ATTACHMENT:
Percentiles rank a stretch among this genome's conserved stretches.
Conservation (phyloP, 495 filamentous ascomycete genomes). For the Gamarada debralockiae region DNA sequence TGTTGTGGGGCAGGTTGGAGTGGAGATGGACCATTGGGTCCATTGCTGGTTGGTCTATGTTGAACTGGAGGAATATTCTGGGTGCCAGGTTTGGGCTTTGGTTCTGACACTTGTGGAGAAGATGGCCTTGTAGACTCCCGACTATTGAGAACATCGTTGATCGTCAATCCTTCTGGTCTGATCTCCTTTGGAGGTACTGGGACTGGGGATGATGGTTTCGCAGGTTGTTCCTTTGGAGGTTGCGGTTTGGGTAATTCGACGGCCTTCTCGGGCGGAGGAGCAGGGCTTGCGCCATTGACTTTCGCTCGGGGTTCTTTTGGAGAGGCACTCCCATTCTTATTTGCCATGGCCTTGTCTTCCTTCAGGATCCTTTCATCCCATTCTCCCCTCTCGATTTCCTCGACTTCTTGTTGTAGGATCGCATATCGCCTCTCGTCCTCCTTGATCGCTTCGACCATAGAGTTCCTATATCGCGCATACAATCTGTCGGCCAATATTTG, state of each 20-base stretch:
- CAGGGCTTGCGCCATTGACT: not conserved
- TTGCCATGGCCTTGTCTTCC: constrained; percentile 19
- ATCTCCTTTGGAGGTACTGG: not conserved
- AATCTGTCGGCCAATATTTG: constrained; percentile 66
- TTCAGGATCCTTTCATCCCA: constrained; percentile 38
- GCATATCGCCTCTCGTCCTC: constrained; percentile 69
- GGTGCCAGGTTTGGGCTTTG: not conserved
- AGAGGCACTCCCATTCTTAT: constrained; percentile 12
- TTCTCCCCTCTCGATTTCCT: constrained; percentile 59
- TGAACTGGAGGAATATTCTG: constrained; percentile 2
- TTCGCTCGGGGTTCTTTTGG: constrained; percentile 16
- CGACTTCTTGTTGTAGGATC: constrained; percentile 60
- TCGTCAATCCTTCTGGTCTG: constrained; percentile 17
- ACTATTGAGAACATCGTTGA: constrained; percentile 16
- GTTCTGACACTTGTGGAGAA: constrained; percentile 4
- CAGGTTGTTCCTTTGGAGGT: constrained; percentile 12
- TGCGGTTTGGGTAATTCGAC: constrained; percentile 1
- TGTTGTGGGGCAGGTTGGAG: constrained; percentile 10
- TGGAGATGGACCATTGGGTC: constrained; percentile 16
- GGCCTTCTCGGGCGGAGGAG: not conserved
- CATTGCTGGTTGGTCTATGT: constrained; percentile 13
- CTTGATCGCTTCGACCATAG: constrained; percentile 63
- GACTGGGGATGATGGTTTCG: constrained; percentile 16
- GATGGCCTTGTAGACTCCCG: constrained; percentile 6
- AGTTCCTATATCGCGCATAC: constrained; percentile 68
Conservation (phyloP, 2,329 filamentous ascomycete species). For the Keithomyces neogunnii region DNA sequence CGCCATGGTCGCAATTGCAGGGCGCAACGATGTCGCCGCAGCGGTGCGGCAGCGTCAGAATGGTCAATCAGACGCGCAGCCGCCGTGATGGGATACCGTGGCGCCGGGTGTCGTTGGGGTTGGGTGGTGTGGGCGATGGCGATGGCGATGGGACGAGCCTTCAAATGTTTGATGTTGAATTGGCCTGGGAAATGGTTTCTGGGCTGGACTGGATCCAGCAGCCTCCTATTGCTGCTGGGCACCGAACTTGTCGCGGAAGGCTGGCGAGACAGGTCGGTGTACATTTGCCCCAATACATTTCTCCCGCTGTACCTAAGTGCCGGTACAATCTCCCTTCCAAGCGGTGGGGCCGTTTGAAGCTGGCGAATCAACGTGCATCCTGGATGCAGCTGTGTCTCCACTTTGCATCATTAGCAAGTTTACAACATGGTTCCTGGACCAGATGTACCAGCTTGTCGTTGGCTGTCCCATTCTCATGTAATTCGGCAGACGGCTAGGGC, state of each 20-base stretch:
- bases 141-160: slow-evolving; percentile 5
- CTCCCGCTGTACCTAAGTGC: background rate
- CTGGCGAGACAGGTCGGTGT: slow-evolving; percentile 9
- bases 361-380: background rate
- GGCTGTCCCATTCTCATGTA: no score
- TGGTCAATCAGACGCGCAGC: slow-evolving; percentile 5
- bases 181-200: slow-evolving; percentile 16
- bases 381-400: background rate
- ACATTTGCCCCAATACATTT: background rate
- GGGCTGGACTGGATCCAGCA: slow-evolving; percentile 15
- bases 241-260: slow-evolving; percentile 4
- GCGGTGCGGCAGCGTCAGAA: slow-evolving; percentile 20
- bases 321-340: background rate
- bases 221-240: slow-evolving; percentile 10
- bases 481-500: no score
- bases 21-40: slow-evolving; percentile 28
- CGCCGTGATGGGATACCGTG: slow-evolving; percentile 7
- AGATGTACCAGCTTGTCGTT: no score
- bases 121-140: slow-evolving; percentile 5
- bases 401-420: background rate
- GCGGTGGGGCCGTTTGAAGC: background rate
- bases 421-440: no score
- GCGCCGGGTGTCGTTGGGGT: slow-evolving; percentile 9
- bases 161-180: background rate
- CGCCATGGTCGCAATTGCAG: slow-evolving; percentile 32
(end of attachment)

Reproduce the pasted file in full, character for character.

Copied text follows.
Percentiles rank a stretch among this genome's conserved stretches.
Conservation (phyloP, 495 filamentous ascomycete genomes). For the Gamarada debralockiae region DNA sequence TGTTGTGGGGCAGGTTGGAGTGGAGATGGACCATTGGGTCCATTGCTGGTTGGTCTATGTTGAACTGGAGGAATATTCTGGGTGCCAGGTTTGGGCTTTGGTTCTGACACTTGTGGAGAAGATGGCCTTGTAGACTCCCGACTATTGAGAACATCGTTGATCGTCAATCCTTCTGGTCTGATCTCCTTTGGAGGTACTGGGACTGGGGATGATGGTTTCGCAGGTTGTTCCTTTGGAGGTTGCGGTTTGGGTAATTCGACGGCCTTCTCGGGCGGAGGAGCAGGGCTTGCGCCATTGACTTTCGCTCGGGGTTCTTTTGGAGAGGCACTCCCATTCTTATTTGCCATGGCCTTGTCTTCCTTCAGGATCCTTTCATCCCATTCTCCCCTCTCGATTTCCTCGACTTCTTGTTGTAGGATCGCATATCGCCTCTCGTCCTCCTTGATCGCTTCGACCATAGAGTTCCTATATCGCGCATACAATCTGTCGGCCAATATTTG, state of each 20-base stretch:
- CAGGGCTTGCGCCATTGACT: not conserved
- TTGCCATGGCCTTGTCTTCC: constrained; percentile 19
- ATCTCCTTTGGAGGTACTGG: not conserved
- AATCTGTCGGCCAATATTTG: constrained; percentile 66
- TTCAGGATCCTTTCATCCCA: constrained; percentile 38
- GCATATCGCCTCTCGTCCTC: constrained; percentile 69
- GGTGCCAGGTTTGGGCTTTG: not conserved
- AGAGGCACTCCCATTCTTAT: constrained; percentile 12
- TTCTCCCCTCTCGATTTCCT: constrained; percentile 59
- TGAACTGGAGGAATATTCTG: constrained; percentile 2
- TTCGCTCGGGGTTCTTTTGG: constrained; percentile 16
- CGACTTCTTGTTGTAGGATC: constrained; percentile 60
- TCGTCAATCCTTCTGGTCTG: constrained; percentile 17
- ACTATTGAGAACATCGTTGA: constrained; percentile 16
- GTTCTGACACTTGTGGAGAA: constrained; percentile 4
- CAGGTTGTTCCTTTGGAGGT: constrained; percentile 12
- TGCGGTTTGGGTAATTCGAC: constrained; percentile 1
- TGTTGTGGGGCAGGTTGGAG: constrained; percentile 10
- TGGAGATGGACCATTGGGTC: constrained; percentile 16
- GGCCTTCTCGGGCGGAGGAG: not conserved
- CATTGCTGGTTGGTCTATGT: constrained; percentile 13
- CTTGATCGCTTCGACCATAG: constrained; percentile 63
- GACTGGGGATGATGGTTTCG: constrained; percentile 16
- GATGGCCTTGTAGACTCCCG: constrained; percentile 6
- AGTTCCTATATCGCGCATAC: constrained; percentile 68
Conservation (phyloP, 2,329 filamentous ascomycete species). For the Keithomyces neogunnii region DNA sequence CGCCATGGTCGCAATTGCAGGGCGCAACGATGTCGCCGCAGCGGTGCGGCAGCGTCAGAATGGTCAATCAGACGCGCAGCCGCCGTGATGGGATACCGTGGCGCCGGGTGTCGTTGGGGTTGGGTGGTGTGGGCGATGGCGATGGCGATGGGACGAGCCTTCAAATGTTTGATGTTGAATTGGCCTGGGAAATGGTTTCTGGGCTGGACTGGATCCAGCAGCCTCCTATTGCTGCTGGGCACCGAACTTGTCGCGGAAGGCTGGCGAGACAGGTCGGTGTACATTTGCCCCAATACATTTCTCCCGCTGTACCTAAGTGCCGGTACAATCTCCCTTCCAAGCGGTGGGGCCGTTTGAAGCTGGCGAATCAACGTGCATCCTGGATGCAGCTGTGTCTCCACTTTGCATCATTAGCAAGTTTACAACATGGTTCCTGGACCAGATGTACCAGCTTGTCGTTGGCTGTCCCATTCTCATGTAATTCGGCAGACGGCTAGGGC, state of each 20-base stretch:
- bases 141-160: slow-evolving; percentile 5
- CTCCCGCTGTACCTAAGTGC: background rate
- CTGGCGAGACAGGTCGGTGT: slow-evolving; percentile 9
- bases 361-380: background rate
- GGCTGTCCCATTCTCATGTA: no score
- TGGTCAATCAGACGCGCAGC: slow-evolving; percentile 5
- bases 181-200: slow-evolving; percentile 16
- bases 381-400: background rate
- ACATTTGCCCCAATACATTT: background rate
- GGGCTGGACTGGATCCAGCA: slow-evolving; percentile 15
- bases 241-260: slow-evolving; percentile 4
- GCGGTGCGGCAGCGTCAGAA: slow-evolving; percentile 20
- bases 321-340: background rate
- bases 221-240: slow-evolving; percentile 10
- bases 481-500: no score
- bases 21-40: slow-evolving; percentile 28
- CGCCGTGATGGGATACCGTG: slow-evolving; percentile 7
- AGATGTACCAGCTTGTCGTT: no score
- bases 121-140: slow-evolving; percentile 5
- bases 401-420: background rate
- GCGGTGGGGCCGTTTGAAGC: background rate
- bases 421-440: no score
- GCGCCGGGTGTCGTTGGGGT: slow-evolving; percentile 9
- bases 161-180: background rate
- CGCCATGGTCGCAATTGCAG: slow-evolving; percentile 32